Benesch, S. (2001). Critical English for Academic Purposes: Theory, politics, and practice. Mahwah, NJ: Lawrence Erlbaum Associates.
Brinton, D., Snow, M., and Wesche, M. (1989). Content-based second language instruction. New York: Newbury House.
Canagarajah, S. (1999). Resisting linguistic imperialism in English language teaching. Oxford: Oxford University Press.
Fox, H. (1994). Listening to the world: Cultural issues in academic writing. Urbana, IL: National Council of Teachers of English.
Harklau, L., Losey, K., and Siegal, M. (Eds.) (1999). Generation 1.5 meets college composition: Issues in the teaching of writing to U.S.-educated learners of ESL. Mahwah, NJ: Lawrence Erlbaum.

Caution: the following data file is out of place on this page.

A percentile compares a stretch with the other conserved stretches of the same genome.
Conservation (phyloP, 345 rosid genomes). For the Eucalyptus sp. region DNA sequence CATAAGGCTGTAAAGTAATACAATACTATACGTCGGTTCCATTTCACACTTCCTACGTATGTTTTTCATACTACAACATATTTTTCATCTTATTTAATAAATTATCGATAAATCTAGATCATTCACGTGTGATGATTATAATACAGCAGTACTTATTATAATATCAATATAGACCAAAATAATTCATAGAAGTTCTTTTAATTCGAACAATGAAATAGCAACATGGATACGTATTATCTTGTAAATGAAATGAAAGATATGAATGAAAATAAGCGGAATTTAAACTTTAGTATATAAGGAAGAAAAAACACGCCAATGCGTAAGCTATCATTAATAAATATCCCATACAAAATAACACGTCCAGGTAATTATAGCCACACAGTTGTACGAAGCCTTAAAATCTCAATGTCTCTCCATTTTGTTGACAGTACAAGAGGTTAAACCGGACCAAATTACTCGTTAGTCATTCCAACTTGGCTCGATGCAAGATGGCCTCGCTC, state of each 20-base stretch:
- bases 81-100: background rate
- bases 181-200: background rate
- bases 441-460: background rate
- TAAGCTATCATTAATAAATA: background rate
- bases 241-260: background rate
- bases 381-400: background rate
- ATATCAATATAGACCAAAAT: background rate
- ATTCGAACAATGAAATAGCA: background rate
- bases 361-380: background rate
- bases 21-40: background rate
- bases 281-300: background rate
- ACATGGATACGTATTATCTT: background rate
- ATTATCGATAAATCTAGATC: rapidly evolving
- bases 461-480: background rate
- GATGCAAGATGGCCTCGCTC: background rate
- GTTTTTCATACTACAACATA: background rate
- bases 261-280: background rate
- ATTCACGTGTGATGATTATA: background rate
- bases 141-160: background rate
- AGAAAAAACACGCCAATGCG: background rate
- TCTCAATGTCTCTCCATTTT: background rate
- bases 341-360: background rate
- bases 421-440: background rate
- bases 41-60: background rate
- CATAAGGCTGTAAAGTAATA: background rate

Horner, B., and Lu, M. Z. (1999). Representing the “Other”: Basic writers and the teaching of basic writing. Urbana, IL: National Council of Teachers of English.
Hyland, K. (2003). Genre-based pedagogies: A social response to process. Journal of Second Language Writing, 12, 17-29.
Kroll, B. (Ed.) (1990). Second language writing: Research insights for the classroom. Cambridge: Cambridge University Press.
Kutz, E., Groden, S., and Zamel, V. (1993). The discovery of competence: Teaching and learning with diverse student writers. Portsmouth, NH: Boynton/Cook.
Matsuda, P. K., and Silva, T. (1999). Cross-cultural composition: Mediated integration of U.S. and international students. Composition Studies, 27, 15-30.